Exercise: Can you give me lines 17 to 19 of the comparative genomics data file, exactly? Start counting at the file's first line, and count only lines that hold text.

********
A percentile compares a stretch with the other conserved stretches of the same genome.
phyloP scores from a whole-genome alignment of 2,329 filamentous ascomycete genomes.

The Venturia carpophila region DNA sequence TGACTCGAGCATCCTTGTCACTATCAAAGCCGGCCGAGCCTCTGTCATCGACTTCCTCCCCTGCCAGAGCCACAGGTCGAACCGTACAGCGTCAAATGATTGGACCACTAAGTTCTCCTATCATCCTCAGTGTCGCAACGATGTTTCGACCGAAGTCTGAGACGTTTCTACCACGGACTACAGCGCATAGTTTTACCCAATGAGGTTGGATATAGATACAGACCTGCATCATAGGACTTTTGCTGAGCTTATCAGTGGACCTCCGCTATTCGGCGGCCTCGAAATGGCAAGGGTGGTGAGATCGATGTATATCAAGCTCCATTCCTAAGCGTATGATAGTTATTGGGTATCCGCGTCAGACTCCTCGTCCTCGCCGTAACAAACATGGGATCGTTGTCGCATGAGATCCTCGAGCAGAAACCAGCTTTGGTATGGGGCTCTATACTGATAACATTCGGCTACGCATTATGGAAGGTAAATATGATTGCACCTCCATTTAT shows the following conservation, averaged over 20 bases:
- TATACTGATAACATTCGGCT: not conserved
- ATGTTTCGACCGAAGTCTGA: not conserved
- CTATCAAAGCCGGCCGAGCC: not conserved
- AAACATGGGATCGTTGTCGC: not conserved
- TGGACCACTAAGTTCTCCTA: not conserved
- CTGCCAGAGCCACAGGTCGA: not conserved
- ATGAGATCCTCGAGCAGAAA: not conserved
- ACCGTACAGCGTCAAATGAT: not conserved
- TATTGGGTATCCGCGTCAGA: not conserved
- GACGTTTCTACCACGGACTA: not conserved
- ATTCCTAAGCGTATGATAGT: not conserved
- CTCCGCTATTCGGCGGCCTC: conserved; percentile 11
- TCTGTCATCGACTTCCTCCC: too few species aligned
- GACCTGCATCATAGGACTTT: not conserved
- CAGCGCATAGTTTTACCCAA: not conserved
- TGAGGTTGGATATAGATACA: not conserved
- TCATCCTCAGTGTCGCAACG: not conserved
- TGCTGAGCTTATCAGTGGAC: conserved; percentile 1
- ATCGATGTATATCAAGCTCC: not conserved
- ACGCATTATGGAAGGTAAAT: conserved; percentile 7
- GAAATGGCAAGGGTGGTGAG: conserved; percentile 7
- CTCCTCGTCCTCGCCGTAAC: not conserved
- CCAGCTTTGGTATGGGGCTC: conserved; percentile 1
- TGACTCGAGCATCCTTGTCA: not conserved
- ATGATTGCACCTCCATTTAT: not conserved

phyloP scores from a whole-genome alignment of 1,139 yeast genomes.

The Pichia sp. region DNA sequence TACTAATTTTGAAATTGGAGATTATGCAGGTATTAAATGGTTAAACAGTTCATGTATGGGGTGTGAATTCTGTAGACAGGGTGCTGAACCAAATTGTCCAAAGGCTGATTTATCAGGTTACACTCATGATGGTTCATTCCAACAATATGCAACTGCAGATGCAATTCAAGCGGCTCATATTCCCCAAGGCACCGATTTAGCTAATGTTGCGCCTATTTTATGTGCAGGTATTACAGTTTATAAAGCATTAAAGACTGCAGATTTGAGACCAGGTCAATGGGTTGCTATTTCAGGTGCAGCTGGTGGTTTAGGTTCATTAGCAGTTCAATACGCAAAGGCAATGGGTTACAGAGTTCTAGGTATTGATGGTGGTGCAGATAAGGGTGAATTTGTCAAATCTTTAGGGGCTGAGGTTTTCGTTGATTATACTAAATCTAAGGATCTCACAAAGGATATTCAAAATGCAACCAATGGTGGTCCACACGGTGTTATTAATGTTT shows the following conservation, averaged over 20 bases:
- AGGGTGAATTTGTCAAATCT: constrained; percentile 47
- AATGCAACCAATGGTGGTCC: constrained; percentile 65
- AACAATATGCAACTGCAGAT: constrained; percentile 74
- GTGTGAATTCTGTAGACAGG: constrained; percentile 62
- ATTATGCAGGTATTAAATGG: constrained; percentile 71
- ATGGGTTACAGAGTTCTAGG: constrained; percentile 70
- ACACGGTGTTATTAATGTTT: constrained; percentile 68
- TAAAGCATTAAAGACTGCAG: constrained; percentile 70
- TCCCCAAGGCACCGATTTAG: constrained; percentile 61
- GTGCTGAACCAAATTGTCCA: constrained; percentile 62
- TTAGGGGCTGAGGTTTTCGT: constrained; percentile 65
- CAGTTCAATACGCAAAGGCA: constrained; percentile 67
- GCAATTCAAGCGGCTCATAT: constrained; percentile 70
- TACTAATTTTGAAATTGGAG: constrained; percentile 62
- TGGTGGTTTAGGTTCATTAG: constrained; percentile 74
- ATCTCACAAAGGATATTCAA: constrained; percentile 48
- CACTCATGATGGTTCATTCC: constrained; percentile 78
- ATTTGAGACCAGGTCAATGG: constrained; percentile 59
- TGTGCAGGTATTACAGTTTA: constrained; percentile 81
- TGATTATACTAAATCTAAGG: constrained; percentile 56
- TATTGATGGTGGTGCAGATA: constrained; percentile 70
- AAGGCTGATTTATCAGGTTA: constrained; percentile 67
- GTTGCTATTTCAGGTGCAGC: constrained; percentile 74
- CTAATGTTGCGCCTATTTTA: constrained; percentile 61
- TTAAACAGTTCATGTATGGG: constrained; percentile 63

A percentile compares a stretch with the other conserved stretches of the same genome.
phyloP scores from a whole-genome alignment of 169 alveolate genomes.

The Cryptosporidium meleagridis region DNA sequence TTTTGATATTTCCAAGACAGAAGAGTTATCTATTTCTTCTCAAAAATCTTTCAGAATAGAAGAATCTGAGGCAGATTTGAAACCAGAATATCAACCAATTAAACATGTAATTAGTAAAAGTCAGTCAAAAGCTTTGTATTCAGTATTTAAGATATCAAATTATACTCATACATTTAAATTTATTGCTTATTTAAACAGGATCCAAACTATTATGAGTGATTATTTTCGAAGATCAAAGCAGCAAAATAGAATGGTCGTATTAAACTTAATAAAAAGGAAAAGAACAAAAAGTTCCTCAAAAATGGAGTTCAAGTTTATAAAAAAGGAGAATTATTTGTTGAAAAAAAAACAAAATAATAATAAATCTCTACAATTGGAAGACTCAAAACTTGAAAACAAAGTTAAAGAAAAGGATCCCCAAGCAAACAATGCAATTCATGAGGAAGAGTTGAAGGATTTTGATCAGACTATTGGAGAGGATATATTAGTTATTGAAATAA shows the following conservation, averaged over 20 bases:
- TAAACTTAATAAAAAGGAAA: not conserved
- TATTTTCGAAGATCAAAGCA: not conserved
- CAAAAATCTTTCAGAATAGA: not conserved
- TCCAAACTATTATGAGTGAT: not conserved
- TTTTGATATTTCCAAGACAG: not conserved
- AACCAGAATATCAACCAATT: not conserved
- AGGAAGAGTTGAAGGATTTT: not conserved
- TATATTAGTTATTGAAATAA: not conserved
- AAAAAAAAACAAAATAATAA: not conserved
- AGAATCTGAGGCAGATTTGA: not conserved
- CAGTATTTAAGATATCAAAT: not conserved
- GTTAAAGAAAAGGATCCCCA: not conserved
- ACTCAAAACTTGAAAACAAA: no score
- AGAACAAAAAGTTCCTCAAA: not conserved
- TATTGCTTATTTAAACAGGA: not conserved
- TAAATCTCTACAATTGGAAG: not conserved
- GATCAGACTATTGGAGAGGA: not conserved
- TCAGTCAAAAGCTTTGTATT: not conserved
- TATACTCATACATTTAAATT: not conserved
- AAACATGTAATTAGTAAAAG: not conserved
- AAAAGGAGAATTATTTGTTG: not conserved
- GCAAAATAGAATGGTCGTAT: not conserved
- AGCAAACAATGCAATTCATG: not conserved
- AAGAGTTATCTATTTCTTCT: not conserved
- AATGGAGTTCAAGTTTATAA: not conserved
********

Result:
- GACCTGCATCATAGGACTTT: not conserved
- CAGCGCATAGTTTTACCCAA: not conserved
- TGAGGTTGGATATAGATACA: not conserved